by Avery Malone

What could we hope to accomplish
out on the sun-baked grass,
smoke curling up around us like
spirits escaping our throats,
heads warm and absent,
your mind an unknowable lake
into which I feared to step?

And yet when your face
became an invitation
I moved with such purpose I surprised
myself toward the coffee-drop contrast
of your nipples and breasts and slender
arms lying like sleeping snakes in the grass
and the downward
slope of your belly.

I was your vessel to this place in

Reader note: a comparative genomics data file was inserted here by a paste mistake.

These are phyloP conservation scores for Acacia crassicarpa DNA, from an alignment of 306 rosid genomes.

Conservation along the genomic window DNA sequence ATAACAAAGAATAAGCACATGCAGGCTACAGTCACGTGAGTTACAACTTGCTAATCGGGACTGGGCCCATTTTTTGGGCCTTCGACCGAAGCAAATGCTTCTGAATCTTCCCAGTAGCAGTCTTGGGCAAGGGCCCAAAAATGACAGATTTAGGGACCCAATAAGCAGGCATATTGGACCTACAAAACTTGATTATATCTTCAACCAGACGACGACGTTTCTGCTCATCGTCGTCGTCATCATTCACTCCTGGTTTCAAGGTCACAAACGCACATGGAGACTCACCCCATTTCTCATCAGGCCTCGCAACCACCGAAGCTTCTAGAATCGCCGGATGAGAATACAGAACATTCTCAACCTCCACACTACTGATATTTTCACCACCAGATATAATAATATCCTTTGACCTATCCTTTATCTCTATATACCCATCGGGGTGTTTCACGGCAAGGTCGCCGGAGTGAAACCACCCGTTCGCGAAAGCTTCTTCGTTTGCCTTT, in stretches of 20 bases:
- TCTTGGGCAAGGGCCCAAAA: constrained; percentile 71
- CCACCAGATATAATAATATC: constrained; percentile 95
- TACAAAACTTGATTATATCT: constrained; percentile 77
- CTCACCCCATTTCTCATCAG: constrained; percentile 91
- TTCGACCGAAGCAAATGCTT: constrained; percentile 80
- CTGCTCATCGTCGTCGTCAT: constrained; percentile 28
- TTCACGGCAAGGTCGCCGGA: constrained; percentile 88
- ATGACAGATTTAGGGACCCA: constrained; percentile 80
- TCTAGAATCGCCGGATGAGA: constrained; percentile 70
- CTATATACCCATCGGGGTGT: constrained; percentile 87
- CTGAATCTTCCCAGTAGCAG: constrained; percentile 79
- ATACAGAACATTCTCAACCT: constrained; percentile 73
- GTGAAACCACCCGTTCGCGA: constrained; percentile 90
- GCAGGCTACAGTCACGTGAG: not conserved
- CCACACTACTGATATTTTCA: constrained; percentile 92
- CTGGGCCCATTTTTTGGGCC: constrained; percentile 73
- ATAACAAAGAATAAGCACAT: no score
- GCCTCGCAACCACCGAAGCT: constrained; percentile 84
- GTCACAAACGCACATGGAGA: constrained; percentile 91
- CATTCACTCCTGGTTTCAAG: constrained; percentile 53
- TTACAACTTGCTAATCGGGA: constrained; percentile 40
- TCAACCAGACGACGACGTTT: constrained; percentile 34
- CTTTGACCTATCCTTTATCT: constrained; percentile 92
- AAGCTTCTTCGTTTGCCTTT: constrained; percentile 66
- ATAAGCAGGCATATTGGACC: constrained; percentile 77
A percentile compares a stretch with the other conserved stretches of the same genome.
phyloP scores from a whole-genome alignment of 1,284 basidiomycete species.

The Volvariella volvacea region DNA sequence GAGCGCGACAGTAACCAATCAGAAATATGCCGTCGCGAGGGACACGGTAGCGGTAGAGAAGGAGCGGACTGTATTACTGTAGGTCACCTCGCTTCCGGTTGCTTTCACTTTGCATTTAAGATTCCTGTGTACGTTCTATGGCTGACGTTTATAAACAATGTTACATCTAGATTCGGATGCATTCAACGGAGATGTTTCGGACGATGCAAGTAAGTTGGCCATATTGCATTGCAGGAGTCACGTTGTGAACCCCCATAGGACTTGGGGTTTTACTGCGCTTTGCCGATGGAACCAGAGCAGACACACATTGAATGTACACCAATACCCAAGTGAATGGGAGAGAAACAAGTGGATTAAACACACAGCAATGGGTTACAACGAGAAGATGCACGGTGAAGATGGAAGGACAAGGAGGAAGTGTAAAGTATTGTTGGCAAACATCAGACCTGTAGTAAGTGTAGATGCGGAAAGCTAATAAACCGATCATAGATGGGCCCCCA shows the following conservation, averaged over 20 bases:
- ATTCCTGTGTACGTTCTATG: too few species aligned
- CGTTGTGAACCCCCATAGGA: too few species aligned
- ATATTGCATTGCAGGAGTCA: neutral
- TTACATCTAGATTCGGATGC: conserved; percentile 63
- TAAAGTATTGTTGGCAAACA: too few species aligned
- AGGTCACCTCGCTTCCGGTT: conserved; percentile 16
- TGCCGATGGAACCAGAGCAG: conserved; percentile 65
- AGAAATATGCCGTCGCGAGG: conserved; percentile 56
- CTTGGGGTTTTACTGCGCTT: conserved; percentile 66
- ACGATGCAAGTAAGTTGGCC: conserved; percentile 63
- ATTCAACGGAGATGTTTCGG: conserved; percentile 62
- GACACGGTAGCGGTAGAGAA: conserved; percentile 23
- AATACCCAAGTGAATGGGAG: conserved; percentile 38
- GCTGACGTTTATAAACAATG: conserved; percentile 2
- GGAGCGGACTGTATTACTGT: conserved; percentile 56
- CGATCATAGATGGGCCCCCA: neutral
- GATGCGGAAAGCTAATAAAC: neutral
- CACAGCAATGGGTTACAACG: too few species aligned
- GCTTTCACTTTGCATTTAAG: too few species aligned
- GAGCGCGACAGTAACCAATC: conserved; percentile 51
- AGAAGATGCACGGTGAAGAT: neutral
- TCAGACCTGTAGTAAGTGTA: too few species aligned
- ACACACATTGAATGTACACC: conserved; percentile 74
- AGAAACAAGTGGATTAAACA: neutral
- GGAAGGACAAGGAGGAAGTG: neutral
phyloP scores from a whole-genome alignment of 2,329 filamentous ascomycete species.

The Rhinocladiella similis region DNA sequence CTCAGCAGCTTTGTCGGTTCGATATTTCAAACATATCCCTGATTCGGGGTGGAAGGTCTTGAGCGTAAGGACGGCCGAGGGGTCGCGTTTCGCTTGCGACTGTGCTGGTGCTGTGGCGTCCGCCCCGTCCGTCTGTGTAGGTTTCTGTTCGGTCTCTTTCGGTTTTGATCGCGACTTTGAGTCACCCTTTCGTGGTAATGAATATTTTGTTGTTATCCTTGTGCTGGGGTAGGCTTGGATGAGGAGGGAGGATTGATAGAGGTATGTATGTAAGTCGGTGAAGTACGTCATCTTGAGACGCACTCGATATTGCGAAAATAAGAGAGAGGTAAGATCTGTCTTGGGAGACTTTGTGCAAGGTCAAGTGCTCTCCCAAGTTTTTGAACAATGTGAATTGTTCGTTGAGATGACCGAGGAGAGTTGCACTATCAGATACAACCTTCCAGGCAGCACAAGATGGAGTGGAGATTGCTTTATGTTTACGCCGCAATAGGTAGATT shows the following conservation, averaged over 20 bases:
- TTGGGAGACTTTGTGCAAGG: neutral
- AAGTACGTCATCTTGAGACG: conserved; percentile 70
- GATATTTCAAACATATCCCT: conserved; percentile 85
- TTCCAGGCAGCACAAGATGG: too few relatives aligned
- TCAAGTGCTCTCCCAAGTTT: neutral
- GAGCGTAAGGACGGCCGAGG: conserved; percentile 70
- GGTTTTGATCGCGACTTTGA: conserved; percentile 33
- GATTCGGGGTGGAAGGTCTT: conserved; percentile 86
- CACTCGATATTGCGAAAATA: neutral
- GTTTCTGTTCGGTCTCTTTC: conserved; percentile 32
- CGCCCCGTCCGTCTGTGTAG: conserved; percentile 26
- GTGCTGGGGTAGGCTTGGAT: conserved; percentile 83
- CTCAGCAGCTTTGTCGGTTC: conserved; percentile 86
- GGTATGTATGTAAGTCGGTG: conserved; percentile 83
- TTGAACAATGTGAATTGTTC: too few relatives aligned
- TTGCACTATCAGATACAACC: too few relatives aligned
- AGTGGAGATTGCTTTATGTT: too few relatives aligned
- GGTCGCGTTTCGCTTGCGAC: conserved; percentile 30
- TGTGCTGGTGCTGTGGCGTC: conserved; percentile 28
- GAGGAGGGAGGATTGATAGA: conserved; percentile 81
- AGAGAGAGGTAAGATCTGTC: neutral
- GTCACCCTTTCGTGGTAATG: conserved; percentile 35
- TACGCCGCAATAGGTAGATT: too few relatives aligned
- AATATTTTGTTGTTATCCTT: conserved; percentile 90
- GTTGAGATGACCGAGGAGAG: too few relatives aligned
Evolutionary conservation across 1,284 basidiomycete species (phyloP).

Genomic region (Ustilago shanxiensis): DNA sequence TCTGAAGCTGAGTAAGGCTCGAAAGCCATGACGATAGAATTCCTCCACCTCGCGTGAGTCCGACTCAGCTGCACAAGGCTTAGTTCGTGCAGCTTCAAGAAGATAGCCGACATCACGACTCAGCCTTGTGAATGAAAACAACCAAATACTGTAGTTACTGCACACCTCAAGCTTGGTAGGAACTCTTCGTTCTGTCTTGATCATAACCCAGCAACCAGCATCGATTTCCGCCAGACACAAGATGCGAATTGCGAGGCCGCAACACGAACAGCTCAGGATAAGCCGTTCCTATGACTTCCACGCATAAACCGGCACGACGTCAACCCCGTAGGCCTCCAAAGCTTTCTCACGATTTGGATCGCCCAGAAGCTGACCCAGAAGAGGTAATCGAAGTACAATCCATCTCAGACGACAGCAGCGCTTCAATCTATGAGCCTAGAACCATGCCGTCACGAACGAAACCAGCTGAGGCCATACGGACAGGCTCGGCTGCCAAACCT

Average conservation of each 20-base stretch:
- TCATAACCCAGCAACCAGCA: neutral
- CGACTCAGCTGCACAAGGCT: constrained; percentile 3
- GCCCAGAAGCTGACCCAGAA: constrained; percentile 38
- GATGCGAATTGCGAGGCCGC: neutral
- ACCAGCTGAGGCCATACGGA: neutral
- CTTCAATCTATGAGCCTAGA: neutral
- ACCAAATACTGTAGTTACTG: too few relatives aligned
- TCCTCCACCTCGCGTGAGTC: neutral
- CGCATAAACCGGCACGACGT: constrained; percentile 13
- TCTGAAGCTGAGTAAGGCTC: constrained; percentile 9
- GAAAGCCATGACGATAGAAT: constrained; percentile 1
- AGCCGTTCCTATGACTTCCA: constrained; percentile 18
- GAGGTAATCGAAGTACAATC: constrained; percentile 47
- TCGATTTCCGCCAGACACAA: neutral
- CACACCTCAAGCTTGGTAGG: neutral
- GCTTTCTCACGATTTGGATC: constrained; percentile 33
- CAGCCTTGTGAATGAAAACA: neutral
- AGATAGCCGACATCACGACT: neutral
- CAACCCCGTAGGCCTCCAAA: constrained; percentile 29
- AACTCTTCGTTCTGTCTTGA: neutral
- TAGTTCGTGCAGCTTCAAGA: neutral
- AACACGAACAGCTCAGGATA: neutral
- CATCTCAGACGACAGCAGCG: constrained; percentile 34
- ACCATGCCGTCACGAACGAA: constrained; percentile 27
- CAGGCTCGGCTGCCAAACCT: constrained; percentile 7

the birdsong-quiet forest, away
from his abrasive voice that rubbed
splinters into you with every song.
Sometimes when I think of you,
I picture you still in that forest,
lying in the grass outside of space,
the dappled absences of leaves
shifting across your face, serene,
the smoke in tendrils moving in
impossible patterns as you lie still.

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